Gas stations install electric car chargers

Gas stations install electric car chargers
The nozzle for a new electric car charging station is shown where Portland General Electric and NEC announce opening North America's first public-use, quick-charge station for electric vehicles in Portland, Ore., Thursday, Aug. 5, 2010. The Takasago rapid charging station is specialized for recharging lithium-ion batteries and requires only 20-30 minutes to recharge a battery to 80 percent of full strength. (AP Photo/Don Ryan)

PORTLAND, Ore. (AP) — Some BP and Arco stations in Portland, Eugene, Salem and Corvallis will have fast chargers installed for electric vehicles.

Project managers said Wednesday about two-dozen fast chargers would be installed by July to ease the anxiety of drivers nearing the end of their range on the I-5 corridor.

Fast chargers can recharge a car in 15 to 30 minutes.

The majority of 1,100 charging stations being installed in the state will take from 45 minutes to three hours to recharge a car, The Oregonian reported Thursday.

San Francisco-based ECOtality is the project manager for a $230 million installation initiative, about half of which is funded by the U.S. Energy Department using stimulus money. The EV Project includes 16 states and major metropolitan areas, installing more than 15,000 charging stations during three years.

Oregon cities, government agencies, utilities and other entities have helped ECOtality develop maps identifying high-priority areas for chargers.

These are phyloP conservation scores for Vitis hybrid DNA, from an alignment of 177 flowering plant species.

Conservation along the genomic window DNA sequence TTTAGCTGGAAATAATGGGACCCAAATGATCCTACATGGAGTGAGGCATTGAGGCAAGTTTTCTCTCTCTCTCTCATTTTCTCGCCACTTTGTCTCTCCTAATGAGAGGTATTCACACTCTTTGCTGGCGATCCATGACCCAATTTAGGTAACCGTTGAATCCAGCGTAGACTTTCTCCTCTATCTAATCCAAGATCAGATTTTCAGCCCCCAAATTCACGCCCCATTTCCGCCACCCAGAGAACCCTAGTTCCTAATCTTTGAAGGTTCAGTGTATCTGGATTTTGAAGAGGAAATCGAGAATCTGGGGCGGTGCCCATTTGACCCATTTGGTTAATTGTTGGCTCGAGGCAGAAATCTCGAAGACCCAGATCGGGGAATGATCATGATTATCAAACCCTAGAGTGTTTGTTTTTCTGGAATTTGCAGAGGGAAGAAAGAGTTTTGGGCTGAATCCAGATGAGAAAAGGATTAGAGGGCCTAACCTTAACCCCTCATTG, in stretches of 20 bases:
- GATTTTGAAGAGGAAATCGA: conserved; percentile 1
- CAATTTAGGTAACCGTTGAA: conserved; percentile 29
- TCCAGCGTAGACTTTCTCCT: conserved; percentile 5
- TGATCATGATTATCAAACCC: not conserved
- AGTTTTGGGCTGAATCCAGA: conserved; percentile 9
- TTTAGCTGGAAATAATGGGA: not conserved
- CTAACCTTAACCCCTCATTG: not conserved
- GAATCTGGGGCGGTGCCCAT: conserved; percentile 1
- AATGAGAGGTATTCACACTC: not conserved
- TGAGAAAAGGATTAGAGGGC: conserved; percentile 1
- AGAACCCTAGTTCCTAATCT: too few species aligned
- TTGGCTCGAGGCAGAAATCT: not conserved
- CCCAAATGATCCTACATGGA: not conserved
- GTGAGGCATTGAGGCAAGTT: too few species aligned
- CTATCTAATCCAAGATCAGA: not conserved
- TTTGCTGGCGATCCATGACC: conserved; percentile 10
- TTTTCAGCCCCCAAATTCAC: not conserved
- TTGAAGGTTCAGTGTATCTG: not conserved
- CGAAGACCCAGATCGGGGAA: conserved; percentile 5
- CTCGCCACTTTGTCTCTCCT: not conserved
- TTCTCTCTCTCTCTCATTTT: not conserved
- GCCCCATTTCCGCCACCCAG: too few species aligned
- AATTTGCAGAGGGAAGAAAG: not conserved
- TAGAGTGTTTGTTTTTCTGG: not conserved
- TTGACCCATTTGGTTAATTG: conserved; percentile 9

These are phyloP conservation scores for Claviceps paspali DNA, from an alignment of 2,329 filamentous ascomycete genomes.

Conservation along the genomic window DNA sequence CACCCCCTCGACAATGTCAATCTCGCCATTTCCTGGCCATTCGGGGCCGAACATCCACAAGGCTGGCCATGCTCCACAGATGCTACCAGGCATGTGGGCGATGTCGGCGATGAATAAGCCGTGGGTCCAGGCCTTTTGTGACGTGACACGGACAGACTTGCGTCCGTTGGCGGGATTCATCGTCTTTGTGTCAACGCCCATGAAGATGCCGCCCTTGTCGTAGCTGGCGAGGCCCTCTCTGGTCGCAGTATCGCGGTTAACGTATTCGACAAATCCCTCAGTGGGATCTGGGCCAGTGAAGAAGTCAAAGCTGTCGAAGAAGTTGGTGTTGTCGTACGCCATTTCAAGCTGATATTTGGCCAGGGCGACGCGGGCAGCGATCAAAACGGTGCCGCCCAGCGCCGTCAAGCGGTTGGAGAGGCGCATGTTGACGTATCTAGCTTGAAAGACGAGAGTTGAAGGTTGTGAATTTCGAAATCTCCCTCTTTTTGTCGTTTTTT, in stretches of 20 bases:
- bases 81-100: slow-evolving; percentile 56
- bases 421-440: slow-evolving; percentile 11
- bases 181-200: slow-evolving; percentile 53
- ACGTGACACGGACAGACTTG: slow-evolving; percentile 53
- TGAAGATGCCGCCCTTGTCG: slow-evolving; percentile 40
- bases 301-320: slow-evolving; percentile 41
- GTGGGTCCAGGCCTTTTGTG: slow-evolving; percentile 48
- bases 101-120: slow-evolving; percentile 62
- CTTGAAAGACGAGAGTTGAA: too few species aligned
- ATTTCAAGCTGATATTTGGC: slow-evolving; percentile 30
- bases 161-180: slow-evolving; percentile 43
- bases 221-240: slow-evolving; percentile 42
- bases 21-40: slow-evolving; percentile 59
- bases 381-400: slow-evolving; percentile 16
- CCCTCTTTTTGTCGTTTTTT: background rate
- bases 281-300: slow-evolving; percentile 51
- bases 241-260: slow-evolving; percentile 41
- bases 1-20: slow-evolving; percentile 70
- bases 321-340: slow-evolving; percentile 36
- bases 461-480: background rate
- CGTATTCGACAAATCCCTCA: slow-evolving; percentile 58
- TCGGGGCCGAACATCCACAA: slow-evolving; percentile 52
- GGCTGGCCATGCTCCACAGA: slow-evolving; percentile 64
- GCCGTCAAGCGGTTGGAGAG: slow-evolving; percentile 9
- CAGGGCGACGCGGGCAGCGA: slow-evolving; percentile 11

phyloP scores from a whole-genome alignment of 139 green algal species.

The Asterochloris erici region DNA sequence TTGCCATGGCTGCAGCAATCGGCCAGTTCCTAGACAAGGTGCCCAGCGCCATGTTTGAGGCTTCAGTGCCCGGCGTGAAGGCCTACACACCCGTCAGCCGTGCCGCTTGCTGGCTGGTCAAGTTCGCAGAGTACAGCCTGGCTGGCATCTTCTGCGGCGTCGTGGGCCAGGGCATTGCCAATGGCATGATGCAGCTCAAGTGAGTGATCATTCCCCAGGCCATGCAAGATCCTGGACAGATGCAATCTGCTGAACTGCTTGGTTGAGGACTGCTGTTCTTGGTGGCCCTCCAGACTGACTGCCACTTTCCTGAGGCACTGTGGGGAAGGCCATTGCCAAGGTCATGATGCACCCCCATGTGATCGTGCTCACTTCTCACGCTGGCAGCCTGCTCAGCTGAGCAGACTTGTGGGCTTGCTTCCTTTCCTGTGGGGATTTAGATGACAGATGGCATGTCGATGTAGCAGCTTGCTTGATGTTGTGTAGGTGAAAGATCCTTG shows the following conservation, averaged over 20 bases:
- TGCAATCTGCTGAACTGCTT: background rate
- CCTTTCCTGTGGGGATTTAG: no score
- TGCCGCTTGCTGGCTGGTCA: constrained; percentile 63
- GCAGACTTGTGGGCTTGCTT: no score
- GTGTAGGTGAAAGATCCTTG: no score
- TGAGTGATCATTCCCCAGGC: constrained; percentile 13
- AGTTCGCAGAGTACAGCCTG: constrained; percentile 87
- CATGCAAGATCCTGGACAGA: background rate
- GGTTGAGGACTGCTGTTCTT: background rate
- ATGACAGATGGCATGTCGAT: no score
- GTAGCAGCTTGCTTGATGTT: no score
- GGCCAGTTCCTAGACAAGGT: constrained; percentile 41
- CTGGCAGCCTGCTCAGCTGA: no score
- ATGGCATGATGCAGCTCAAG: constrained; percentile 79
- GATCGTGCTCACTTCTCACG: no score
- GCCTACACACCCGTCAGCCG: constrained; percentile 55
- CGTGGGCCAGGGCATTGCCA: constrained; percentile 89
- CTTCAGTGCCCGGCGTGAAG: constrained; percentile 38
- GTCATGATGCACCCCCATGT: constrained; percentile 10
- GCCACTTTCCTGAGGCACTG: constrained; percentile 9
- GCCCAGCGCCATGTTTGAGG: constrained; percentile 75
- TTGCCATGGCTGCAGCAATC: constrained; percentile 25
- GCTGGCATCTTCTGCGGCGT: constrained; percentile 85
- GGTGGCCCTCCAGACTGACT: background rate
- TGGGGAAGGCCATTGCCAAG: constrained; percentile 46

Only about 310 charging stations in the 16 states will be fast chargers, said Caitlin Cieslik-Miskimen, an ECOtality spokeswoman.

Electric-vehicle drivers could plug into the slower chargers "if they wanted to top off a battery," Cieslik-Miskimen said, "or just get a little bit of extra juice so they can get home."

"We'll make sure downtown Portland has a lot of chargers that are accessible," she said.

Oregon will get at least 23 of the fast chargers.

The slower chargers may be desirable for retail businesses that want customers to stick around and shop a while, said David Mayfield, ECOtality area manager for stakeholder services in Oregon.

In a separate announcement Wednesday, another company, Eaton Corp., will modify and integrate electric-vehicle quick chargers at its Wilsonville plant.

"This is just the beginning of new, private investments because of our commitment to moving the entire Pacific Northwest away from fossil-fuel vehicles," said Gov. Ted Kulongoski.

Eaton plans to work on a quick charger for the North American market capable of recharging an electric vehicle to 80 percent of battery capacity in 15 to 30 minutes. Eaton, a Cleveland-based power-management company, employs 85 at Wilsonville.

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Information from: The Oregonian, http://www.oregonlive.com


 

Copyright 2010 The Associated Press.